|Publication number||US7134872 B2|
|Application number||US 10/932,634|
|Publication date||Nov 14, 2006|
|Filing date||Sep 2, 2004|
|Priority date||Sep 2, 2004|
|Also published as||CN101014298A, EP1796572A1, US20060046223, US20070099145, WO2006024539A1|
|Publication number||10932634, 932634, US 7134872 B2, US 7134872B2, US-B2-7134872, US7134872 B2, US7134872B2|
|Inventors||Norbert Abels, Claus-H. Backes|
|Original Assignee||Norbert Abels, Backes Claus-H|
|Export Citation||BiBTeX, EndNote, RefMan|
|Patent Citations (12), Referenced by (5), Classifications (7), Legal Events (3)|
|External Links: USPTO, USPTO Assignment, Espacenet|
1. The Field of the Invention
The present invention relates to orthodontic brackets, more particularly to self-ligating orthodontic brackets that include a base, at least one slot for receiving an arch wire, and a ligating cover.
2. The Relevant Technology
Orthodontics is a specialized field of dentistry that involves the application of mechanical forces to urge poorly positioned, or crooked, teeth into correct alignment and orientation. Orthodontic procedures can be used for cosmetic enhancement of teeth, as well as medically necessary movement of teeth to correct underbites or overbites. For example, orthodontic treatment can improve the patient's occlusion, or enhanced spatial matching of corresponding teeth.
The most common form of orthodontic treatment involves the use of orthodontic brackets and wires, which together are commonly referred to as “braces.” Orthodontic brackets, more particularly the orthodontic bases, are small slotted bodies configured for direct attachment to the patient's teeth or, alternatively, for attachment to bands which are, in turn, cemented or otherwise secured around the teeth. Once the brackets are affixed to the patient's teeth, such as by means of glue or cement, a curved arch wire is inserted into the slot of each bracket. The arch wire acts as a template or track to guide movement of the teeth into proper alignment. End sections of the arch wire are typically captured within tiny appliances known as “buccal tubes” affixed to the patient's molars.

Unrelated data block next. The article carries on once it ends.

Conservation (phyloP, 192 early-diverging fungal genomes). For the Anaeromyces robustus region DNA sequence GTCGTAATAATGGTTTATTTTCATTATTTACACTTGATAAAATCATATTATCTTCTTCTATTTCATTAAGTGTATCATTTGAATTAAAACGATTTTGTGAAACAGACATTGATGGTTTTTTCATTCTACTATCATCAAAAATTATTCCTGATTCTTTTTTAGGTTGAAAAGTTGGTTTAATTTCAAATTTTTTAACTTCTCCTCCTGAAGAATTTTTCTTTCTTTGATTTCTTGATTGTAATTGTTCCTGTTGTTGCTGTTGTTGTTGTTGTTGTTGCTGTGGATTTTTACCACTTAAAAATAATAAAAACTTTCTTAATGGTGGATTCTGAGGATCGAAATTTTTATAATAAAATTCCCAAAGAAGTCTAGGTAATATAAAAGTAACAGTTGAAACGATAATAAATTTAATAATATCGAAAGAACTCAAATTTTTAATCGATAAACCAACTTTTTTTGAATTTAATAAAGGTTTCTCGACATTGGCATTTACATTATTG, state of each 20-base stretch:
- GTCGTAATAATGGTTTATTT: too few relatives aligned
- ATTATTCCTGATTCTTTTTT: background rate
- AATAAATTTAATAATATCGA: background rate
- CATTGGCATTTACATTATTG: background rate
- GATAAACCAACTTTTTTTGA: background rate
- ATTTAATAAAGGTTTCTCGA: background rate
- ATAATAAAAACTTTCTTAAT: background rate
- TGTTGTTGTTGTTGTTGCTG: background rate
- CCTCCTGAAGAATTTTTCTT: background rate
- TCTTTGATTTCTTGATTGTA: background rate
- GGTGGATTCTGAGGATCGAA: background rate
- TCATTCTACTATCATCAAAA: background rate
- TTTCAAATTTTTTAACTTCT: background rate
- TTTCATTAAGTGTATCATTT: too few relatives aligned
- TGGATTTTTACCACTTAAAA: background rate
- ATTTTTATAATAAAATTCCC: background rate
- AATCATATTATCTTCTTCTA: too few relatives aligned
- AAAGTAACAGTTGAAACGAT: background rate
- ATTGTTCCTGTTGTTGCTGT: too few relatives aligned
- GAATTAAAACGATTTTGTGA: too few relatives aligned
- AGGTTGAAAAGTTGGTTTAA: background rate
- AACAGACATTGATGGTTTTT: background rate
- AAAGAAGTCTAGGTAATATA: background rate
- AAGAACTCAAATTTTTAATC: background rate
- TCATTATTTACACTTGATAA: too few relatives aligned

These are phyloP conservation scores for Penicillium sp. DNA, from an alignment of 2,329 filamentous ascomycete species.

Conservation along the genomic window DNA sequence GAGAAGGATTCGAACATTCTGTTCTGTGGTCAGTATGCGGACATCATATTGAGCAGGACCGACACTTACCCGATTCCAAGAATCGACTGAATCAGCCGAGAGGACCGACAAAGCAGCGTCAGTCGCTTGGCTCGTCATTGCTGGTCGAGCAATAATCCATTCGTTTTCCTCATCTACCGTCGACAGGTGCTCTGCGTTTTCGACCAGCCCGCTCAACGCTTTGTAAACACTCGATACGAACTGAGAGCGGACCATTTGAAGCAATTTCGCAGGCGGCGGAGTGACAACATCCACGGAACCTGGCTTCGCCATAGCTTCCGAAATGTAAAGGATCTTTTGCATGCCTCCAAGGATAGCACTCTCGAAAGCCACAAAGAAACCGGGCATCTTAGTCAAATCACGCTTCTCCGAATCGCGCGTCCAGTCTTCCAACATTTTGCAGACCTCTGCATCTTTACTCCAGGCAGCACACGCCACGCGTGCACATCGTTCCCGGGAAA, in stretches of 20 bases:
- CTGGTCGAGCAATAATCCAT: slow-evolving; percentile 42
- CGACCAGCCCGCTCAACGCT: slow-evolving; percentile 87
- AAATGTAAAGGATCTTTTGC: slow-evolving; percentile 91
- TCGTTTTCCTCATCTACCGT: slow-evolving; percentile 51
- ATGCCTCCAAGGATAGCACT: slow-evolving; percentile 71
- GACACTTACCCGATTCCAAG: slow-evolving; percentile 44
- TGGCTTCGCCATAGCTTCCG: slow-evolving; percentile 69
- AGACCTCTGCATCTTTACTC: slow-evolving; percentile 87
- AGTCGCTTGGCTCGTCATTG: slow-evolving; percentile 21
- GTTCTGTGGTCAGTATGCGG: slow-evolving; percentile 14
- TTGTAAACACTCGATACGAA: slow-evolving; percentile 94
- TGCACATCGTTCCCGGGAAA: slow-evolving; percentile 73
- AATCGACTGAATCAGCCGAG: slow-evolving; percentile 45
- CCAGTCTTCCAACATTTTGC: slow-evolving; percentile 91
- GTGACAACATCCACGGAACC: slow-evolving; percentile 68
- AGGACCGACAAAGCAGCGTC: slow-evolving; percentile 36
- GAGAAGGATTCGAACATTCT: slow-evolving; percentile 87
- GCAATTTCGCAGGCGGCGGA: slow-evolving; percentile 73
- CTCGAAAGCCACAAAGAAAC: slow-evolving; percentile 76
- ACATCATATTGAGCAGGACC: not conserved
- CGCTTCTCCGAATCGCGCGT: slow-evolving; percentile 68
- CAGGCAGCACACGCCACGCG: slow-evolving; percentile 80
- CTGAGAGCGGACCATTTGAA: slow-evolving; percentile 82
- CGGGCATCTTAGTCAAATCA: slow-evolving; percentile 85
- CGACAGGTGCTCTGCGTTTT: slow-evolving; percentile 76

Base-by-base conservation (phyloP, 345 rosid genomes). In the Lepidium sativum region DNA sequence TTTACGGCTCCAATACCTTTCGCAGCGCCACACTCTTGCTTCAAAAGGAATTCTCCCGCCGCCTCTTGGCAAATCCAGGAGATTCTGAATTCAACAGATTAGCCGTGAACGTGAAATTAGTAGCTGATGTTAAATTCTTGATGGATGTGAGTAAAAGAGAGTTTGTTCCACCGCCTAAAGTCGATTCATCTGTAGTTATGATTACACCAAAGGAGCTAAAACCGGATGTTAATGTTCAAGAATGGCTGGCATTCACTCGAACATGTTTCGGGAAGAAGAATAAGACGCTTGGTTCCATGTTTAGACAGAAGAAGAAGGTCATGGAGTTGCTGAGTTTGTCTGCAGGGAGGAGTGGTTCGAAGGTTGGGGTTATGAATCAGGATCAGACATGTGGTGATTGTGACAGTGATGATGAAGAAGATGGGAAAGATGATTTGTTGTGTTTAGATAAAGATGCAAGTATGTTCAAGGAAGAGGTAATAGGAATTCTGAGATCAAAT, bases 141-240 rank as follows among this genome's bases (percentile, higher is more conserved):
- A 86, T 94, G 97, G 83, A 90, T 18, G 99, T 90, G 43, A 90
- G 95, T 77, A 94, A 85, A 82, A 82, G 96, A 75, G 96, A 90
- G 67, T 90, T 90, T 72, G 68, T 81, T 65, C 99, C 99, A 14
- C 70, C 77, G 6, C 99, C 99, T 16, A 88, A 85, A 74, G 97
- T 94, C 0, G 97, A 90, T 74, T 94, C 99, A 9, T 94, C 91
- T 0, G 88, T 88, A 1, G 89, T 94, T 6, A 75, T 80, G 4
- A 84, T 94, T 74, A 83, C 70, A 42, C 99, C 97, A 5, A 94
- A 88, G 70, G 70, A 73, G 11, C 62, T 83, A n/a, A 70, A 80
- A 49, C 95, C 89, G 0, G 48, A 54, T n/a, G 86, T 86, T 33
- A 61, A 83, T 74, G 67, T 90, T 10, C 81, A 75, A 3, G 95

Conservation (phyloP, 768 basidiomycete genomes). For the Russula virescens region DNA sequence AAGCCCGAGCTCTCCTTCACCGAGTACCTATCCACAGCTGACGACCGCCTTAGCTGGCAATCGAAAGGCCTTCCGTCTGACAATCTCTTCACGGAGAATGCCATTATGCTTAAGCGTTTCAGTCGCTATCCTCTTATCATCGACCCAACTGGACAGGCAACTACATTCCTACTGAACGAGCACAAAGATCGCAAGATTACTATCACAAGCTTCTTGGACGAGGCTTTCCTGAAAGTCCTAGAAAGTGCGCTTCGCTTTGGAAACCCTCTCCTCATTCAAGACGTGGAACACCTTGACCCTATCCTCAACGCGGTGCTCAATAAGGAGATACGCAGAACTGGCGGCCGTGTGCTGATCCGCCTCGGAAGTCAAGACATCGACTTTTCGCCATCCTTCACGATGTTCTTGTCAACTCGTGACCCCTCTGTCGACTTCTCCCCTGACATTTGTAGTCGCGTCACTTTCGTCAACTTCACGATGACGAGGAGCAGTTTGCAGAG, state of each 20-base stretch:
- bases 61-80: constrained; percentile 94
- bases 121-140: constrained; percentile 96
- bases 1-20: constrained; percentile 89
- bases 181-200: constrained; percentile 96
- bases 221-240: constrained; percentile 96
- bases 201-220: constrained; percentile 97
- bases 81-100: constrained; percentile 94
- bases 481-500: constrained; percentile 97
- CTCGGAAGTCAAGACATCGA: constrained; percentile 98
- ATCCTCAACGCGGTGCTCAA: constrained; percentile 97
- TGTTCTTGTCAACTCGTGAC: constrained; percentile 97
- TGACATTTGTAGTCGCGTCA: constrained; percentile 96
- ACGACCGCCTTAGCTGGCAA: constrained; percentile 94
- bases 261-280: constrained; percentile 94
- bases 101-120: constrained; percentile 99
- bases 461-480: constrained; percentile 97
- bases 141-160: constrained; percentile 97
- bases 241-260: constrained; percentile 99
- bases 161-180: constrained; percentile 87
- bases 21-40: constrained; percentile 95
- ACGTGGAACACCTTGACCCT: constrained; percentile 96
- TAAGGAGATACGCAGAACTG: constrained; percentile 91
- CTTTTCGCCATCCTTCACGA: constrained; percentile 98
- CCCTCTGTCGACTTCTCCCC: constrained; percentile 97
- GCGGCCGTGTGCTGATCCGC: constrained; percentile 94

There are two distinct classes of orthodontic brackets: those that require the use of ligatures to fasten the arch wire to the bracket, and those that are self-ligating. In brackets of the first class, small ligature wires are typically used to hold the arch wire in a securely seated position in the brackets. Ligatures or some other form of fastening means are essential to ensure that the tensioned arch wire is properly positioned around the dental arch, and to prevent the wire from being dislodged from the bracket slots during chewing of food, brushing of teeth, or application of other forces. One type of commercially available ligature is a small, elastomeric O-ring, which is installed by stretching the O-ring around small wings known as “tie wings” that are connected to the bracket body. Metal ligatures are also used to retain arch wires within the bracket slots.
In an effort to simplify the process of installing braces, a variety of self-ligating brackets have been developed. The term “self-ligating bracket” refers to a class of orthodontic brackets that include some sort of cover, whether separate from or hingedly or slidably attached to the base, which encloses or otherwise retains the arch wire within the slot of the base.